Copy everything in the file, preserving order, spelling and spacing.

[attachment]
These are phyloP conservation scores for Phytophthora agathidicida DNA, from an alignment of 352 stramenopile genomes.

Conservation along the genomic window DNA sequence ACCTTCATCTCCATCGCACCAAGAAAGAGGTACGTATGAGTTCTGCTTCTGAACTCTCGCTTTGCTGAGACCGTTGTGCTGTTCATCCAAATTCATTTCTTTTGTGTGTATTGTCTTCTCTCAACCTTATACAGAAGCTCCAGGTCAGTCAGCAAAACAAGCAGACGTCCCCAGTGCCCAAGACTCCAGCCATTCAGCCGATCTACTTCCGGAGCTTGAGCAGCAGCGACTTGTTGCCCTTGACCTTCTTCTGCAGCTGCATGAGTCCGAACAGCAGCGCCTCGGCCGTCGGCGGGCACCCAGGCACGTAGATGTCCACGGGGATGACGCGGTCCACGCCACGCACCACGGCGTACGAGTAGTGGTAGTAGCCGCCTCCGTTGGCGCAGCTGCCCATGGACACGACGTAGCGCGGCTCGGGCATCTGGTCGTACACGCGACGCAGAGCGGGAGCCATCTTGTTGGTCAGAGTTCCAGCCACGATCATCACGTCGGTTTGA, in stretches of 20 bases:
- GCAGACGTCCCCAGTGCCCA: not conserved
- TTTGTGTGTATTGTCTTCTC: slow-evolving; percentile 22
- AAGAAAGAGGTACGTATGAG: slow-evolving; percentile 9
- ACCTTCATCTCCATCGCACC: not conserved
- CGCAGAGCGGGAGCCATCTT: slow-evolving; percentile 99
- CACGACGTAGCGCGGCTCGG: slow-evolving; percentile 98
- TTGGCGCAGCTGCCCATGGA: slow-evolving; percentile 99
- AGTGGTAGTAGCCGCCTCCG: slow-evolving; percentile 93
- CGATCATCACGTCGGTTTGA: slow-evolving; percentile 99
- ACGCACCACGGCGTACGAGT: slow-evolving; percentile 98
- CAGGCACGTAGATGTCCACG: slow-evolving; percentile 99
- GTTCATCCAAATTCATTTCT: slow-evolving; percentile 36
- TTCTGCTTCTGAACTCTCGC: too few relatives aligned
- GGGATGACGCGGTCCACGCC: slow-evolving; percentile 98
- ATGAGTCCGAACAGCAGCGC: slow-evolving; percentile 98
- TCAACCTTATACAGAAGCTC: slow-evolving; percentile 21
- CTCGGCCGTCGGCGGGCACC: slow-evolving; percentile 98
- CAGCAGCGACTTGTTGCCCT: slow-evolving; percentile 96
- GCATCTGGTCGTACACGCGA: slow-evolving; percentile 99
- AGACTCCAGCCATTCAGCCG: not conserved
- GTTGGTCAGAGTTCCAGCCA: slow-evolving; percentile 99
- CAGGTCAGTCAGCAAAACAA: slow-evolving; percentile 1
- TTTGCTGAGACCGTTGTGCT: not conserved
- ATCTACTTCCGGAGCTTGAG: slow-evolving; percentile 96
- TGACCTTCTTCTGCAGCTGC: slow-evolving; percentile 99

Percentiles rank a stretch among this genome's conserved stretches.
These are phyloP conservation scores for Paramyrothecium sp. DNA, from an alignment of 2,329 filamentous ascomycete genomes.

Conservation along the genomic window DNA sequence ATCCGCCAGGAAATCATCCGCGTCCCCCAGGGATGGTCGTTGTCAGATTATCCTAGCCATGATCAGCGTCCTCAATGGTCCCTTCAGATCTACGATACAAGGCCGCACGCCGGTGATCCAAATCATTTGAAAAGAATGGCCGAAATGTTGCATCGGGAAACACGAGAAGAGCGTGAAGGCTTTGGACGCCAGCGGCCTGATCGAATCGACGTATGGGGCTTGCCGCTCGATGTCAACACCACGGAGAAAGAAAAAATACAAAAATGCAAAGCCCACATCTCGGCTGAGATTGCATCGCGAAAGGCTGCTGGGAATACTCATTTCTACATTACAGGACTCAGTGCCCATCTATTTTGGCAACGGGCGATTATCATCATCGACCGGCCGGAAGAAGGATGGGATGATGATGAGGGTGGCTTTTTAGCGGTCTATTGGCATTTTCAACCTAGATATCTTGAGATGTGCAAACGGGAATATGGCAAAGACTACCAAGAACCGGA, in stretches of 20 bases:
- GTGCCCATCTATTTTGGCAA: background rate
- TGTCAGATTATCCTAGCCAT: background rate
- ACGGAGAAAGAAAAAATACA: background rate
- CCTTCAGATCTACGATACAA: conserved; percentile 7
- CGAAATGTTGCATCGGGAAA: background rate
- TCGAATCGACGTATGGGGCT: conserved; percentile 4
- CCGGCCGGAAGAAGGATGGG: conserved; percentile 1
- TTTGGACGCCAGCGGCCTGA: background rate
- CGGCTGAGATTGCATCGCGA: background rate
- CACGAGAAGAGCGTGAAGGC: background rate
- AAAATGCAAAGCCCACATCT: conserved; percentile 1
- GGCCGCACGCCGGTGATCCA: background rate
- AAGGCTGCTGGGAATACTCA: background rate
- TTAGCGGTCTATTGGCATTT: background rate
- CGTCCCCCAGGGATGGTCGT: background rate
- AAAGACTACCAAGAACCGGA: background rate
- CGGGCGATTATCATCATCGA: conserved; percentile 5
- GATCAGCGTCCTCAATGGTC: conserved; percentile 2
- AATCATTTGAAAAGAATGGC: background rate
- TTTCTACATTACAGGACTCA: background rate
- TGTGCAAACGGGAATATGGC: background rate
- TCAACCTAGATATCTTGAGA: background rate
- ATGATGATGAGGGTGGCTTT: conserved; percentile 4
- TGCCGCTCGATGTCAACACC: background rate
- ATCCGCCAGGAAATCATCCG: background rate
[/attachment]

These are phyloP conservation scores for Phytophthora agathidicida DNA, from an alignment of 352 stramenopile genomes.

Conservation along the genomic window DNA sequence ACCTTCATCTCCATCGCACCAAGAAAGAGGTACGTATGAGTTCTGCTTCTGAACTCTCGCTTTGCTGAGACCGTTGTGCTGTTCATCCAAATTCATTTCTTTTGTGTGTATTGTCTTCTCTCAACCTTATACAGAAGCTCCAGGTCAGTCAGCAAAACAAGCAGACGTCCCCAGTGCCCAAGACTCCAGCCATTCAGCCGATCTACTTCCGGAGCTTGAGCAGCAGCGACTTGTTGCCCTTGACCTTCTTCTGCAGCTGCATGAGTCCGAACAGCAGCGCCTCGGCCGTCGGCGGGCACCCAGGCACGTAGATGTCCACGGGGATGACGCGGTCCACGCCACGCACCACGGCGTACGAGTAGTGGTAGTAGCCGCCTCCGTTGGCGCAGCTGCCCATGGACACGACGTAGCGCGGCTCGGGCATCTGGTCGTACACGCGACGCAGAGCGGGAGCCATCTTGTTGGTCAGAGTTCCAGCCACGATCATCACGTCGGTTTGA, in stretches of 20 bases:
- GCAGACGTCCCCAGTGCCCA: not conserved
- TTTGTGTGTATTGTCTTCTC: slow-evolving; percentile 22
- AAGAAAGAGGTACGTATGAG: slow-evolving; percentile 9
- ACCTTCATCTCCATCGCACC: not conserved
- CGCAGAGCGGGAGCCATCTT: slow-evolving; percentile 99
- CACGACGTAGCGCGGCTCGG: slow-evolving; percentile 98
- TTGGCGCAGCTGCCCATGGA: slow-evolving; percentile 99
- AGTGGTAGTAGCCGCCTCCG: slow-evolving; percentile 93
- CGATCATCACGTCGGTTTGA: slow-evolving; percentile 99
- ACGCACCACGGCGTACGAGT: slow-evolving; percentile 98
- CAGGCACGTAGATGTCCACG: slow-evolving; percentile 99
- GTTCATCCAAATTCATTTCT: slow-evolving; percentile 36
- TTCTGCTTCTGAACTCTCGC: too few relatives aligned
- GGGATGACGCGGTCCACGCC: slow-evolving; percentile 98
- ATGAGTCCGAACAGCAGCGC: slow-evolving; percentile 98
- TCAACCTTATACAGAAGCTC: slow-evolving; percentile 21
- CTCGGCCGTCGGCGGGCACC: slow-evolving; percentile 98
- CAGCAGCGACTTGTTGCCCT: slow-evolving; percentile 96
- GCATCTGGTCGTACACGCGA: slow-evolving; percentile 99
- AGACTCCAGCCATTCAGCCG: not conserved
- GTTGGTCAGAGTTCCAGCCA: slow-evolving; percentile 99
- CAGGTCAGTCAGCAAAACAA: slow-evolving; percentile 1
- TTTGCTGAGACCGTTGTGCT: not conserved
- ATCTACTTCCGGAGCTTGAG: slow-evolving; percentile 96
- TGACCTTCTTCTGCAGCTGC: slow-evolving; percentile 99

Percentiles rank a stretch among this genome's conserved stretches.
These are phyloP conservation scores for Paramyrothecium sp. DNA, from an alignment of 2,329 filamentous ascomycete genomes.

Conservation along the genomic window DNA sequence ATCCGCCAGGAAATCATCCGCGTCCCCCAGGGATGGTCGTTGTCAGATTATCCTAGCCATGATCAGCGTCCTCAATGGTCCCTTCAGATCTACGATACAAGGCCGCACGCCGGTGATCCAAATCATTTGAAAAGAATGGCCGAAATGTTGCATCGGGAAACACGAGAAGAGCGTGAAGGCTTTGGACGCCAGCGGCCTGATCGAATCGACGTATGGGGCTTGCCGCTCGATGTCAACACCACGGAGAAAGAAAAAATACAAAAATGCAAAGCCCACATCTCGGCTGAGATTGCATCGCGAAAGGCTGCTGGGAATACTCATTTCTACATTACAGGACTCAGTGCCCATCTATTTTGGCAACGGGCGATTATCATCATCGACCGGCCGGAAGAAGGATGGGATGATGATGAGGGTGGCTTTTTAGCGGTCTATTGGCATTTTCAACCTAGATATCTTGAGATGTGCAAACGGGAATATGGCAAAGACTACCAAGAACCGGA, in stretches of 20 bases:
- GTGCCCATCTATTTTGGCAA: background rate
- TGTCAGATTATCCTAGCCAT: background rate
- ACGGAGAAAGAAAAAATACA: background rate
- CCTTCAGATCTACGATACAA: conserved; percentile 7
- CGAAATGTTGCATCGGGAAA: background rate
- TCGAATCGACGTATGGGGCT: conserved; percentile 4
- CCGGCCGGAAGAAGGATGGG: conserved; percentile 1
- TTTGGACGCCAGCGGCCTGA: background rate
- CGGCTGAGATTGCATCGCGA: background rate
- CACGAGAAGAGCGTGAAGGC: background rate
- AAAATGCAAAGCCCACATCT: conserved; percentile 1
- GGCCGCACGCCGGTGATCCA: background rate
- AAGGCTGCTGGGAATACTCA: background rate
- TTAGCGGTCTATTGGCATTT: background rate
- CGTCCCCCAGGGATGGTCGT: background rate
- AAAGACTACCAAGAACCGGA: background rate
- CGGGCGATTATCATCATCGA: conserved; percentile 5
- GATCAGCGTCCTCAATGGTC: conserved; percentile 2
- AATCATTTGAAAAGAATGGC: background rate
- TTTCTACATTACAGGACTCA: background rate
- TGTGCAAACGGGAATATGGC: background rate
- TCAACCTAGATATCTTGAGA: background rate
- ATGATGATGAGGGTGGCTTT: conserved; percentile 4
- TGCCGCTCGATGTCAACACC: background rate
- ATCCGCCAGGAAATCATCCG: background rate